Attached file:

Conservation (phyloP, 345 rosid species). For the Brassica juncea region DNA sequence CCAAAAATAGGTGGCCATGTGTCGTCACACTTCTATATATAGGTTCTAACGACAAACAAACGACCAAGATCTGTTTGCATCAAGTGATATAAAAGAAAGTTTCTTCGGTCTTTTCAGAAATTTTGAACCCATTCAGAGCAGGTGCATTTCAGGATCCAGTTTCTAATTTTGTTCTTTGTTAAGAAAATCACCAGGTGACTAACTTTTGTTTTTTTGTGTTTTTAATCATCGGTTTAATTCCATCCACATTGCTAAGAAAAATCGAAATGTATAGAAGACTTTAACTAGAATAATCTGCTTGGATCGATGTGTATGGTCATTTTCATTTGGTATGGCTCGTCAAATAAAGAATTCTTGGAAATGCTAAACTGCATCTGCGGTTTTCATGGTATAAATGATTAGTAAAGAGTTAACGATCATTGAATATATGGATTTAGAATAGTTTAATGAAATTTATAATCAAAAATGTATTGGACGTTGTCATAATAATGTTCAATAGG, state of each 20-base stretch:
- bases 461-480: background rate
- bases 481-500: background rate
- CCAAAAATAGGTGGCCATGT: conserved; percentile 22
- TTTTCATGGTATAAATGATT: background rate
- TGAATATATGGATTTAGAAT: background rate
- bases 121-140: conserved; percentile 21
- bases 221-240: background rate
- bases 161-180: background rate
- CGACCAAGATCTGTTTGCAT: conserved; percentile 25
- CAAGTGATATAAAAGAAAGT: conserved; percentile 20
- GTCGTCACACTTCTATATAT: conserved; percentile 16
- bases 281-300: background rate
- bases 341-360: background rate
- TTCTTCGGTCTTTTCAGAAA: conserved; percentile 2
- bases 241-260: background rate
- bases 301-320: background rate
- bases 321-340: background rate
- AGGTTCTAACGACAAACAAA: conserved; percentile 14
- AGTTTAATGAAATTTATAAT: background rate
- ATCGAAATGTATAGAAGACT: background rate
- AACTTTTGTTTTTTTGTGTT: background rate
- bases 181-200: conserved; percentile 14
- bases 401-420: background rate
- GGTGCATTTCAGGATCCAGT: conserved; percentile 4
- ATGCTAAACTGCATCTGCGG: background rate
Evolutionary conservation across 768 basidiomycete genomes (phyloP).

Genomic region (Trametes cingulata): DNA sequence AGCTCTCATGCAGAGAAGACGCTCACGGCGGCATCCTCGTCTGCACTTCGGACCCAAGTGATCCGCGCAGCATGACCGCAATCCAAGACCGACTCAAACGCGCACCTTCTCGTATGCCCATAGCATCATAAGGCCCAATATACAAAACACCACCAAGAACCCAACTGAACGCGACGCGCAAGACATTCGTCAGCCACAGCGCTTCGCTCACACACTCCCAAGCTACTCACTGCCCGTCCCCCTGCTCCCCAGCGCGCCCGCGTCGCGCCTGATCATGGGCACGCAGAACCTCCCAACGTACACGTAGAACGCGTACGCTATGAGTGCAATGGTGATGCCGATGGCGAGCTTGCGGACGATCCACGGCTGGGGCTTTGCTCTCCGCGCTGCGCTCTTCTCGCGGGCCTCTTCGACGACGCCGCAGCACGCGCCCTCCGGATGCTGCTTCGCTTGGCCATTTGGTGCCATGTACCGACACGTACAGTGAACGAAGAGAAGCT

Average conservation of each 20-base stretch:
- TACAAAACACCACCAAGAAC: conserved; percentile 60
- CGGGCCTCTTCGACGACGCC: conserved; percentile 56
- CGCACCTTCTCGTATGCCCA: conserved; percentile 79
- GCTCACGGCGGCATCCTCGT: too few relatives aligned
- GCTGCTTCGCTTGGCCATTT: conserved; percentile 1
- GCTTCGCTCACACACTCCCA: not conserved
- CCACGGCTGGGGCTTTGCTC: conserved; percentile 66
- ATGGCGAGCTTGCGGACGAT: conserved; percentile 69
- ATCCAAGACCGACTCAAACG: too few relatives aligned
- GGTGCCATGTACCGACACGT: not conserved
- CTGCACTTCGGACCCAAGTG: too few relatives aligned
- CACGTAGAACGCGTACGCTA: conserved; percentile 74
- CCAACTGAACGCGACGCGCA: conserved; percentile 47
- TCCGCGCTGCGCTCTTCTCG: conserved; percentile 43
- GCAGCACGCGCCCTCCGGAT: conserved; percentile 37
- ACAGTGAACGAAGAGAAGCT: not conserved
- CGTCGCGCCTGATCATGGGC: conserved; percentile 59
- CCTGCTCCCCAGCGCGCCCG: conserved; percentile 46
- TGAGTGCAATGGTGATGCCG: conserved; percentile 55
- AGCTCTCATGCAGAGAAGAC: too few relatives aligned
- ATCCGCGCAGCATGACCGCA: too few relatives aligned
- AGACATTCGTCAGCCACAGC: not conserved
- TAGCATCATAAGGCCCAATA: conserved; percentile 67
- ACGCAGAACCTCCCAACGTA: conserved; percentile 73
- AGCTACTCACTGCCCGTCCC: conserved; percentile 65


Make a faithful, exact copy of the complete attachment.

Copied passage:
Conservation (phyloP, 345 rosid species). For the Brassica juncea region DNA sequence CCAAAAATAGGTGGCCATGTGTCGTCACACTTCTATATATAGGTTCTAACGACAAACAAACGACCAAGATCTGTTTGCATCAAGTGATATAAAAGAAAGTTTCTTCGGTCTTTTCAGAAATTTTGAACCCATTCAGAGCAGGTGCATTTCAGGATCCAGTTTCTAATTTTGTTCTTTGTTAAGAAAATCACCAGGTGACTAACTTTTGTTTTTTTGTGTTTTTAATCATCGGTTTAATTCCATCCACATTGCTAAGAAAAATCGAAATGTATAGAAGACTTTAACTAGAATAATCTGCTTGGATCGATGTGTATGGTCATTTTCATTTGGTATGGCTCGTCAAATAAAGAATTCTTGGAAATGCTAAACTGCATCTGCGGTTTTCATGGTATAAATGATTAGTAAAGAGTTAACGATCATTGAATATATGGATTTAGAATAGTTTAATGAAATTTATAATCAAAAATGTATTGGACGTTGTCATAATAATGTTCAATAGG, state of each 20-base stretch:
- bases 461-480: background rate
- bases 481-500: background rate
- CCAAAAATAGGTGGCCATGT: conserved; percentile 22
- TTTTCATGGTATAAATGATT: background rate
- TGAATATATGGATTTAGAAT: background rate
- bases 121-140: conserved; percentile 21
- bases 221-240: background rate
- bases 161-180: background rate
- CGACCAAGATCTGTTTGCAT: conserved; percentile 25
- CAAGTGATATAAAAGAAAGT: conserved; percentile 20
- GTCGTCACACTTCTATATAT: conserved; percentile 16
- bases 281-300: background rate
- bases 341-360: background rate
- TTCTTCGGTCTTTTCAGAAA: conserved; percentile 2
- bases 241-260: background rate
- bases 301-320: background rate
- bases 321-340: background rate
- AGGTTCTAACGACAAACAAA: conserved; percentile 14
- AGTTTAATGAAATTTATAAT: background rate
- ATCGAAATGTATAGAAGACT: background rate
- AACTTTTGTTTTTTTGTGTT: background rate
- bases 181-200: conserved; percentile 14
- bases 401-420: background rate
- GGTGCATTTCAGGATCCAGT: conserved; percentile 4
- ATGCTAAACTGCATCTGCGG: background rate
Evolutionary conservation across 768 basidiomycete genomes (phyloP).

Genomic region (Trametes cingulata): DNA sequence AGCTCTCATGCAGAGAAGACGCTCACGGCGGCATCCTCGTCTGCACTTCGGACCCAAGTGATCCGCGCAGCATGACCGCAATCCAAGACCGACTCAAACGCGCACCTTCTCGTATGCCCATAGCATCATAAGGCCCAATATACAAAACACCACCAAGAACCCAACTGAACGCGACGCGCAAGACATTCGTCAGCCACAGCGCTTCGCTCACACACTCCCAAGCTACTCACTGCCCGTCCCCCTGCTCCCCAGCGCGCCCGCGTCGCGCCTGATCATGGGCACGCAGAACCTCCCAACGTACACGTAGAACGCGTACGCTATGAGTGCAATGGTGATGCCGATGGCGAGCTTGCGGACGATCCACGGCTGGGGCTTTGCTCTCCGCGCTGCGCTCTTCTCGCGGGCCTCTTCGACGACGCCGCAGCACGCGCCCTCCGGATGCTGCTTCGCTTGGCCATTTGGTGCCATGTACCGACACGTACAGTGAACGAAGAGAAGCT

Average conservation of each 20-base stretch:
- TACAAAACACCACCAAGAAC: conserved; percentile 60
- CGGGCCTCTTCGACGACGCC: conserved; percentile 56
- CGCACCTTCTCGTATGCCCA: conserved; percentile 79
- GCTCACGGCGGCATCCTCGT: too few relatives aligned
- GCTGCTTCGCTTGGCCATTT: conserved; percentile 1
- GCTTCGCTCACACACTCCCA: not conserved
- CCACGGCTGGGGCTTTGCTC: conserved; percentile 66
- ATGGCGAGCTTGCGGACGAT: conserved; percentile 69
- ATCCAAGACCGACTCAAACG: too few relatives aligned
- GGTGCCATGTACCGACACGT: not conserved
- CTGCACTTCGGACCCAAGTG: too few relatives aligned
- CACGTAGAACGCGTACGCTA: conserved; percentile 74
- CCAACTGAACGCGACGCGCA: conserved; percentile 47
- TCCGCGCTGCGCTCTTCTCG: conserved; percentile 43
- GCAGCACGCGCCCTCCGGAT: conserved; percentile 37
- ACAGTGAACGAAGAGAAGCT: not conserved
- CGTCGCGCCTGATCATGGGC: conserved; percentile 59
- CCTGCTCCCCAGCGCGCCCG: conserved; percentile 46
- TGAGTGCAATGGTGATGCCG: conserved; percentile 55
- AGCTCTCATGCAGAGAAGAC: too few relatives aligned
- ATCCGCGCAGCATGACCGCA: too few relatives aligned
- AGACATTCGTCAGCCACAGC: not conserved
- TAGCATCATAAGGCCCAATA: conserved; percentile 67
- ACGCAGAACCTCCCAACGTA: conserved; percentile 73
- AGCTACTCACTGCCCGTCCC: conserved; percentile 65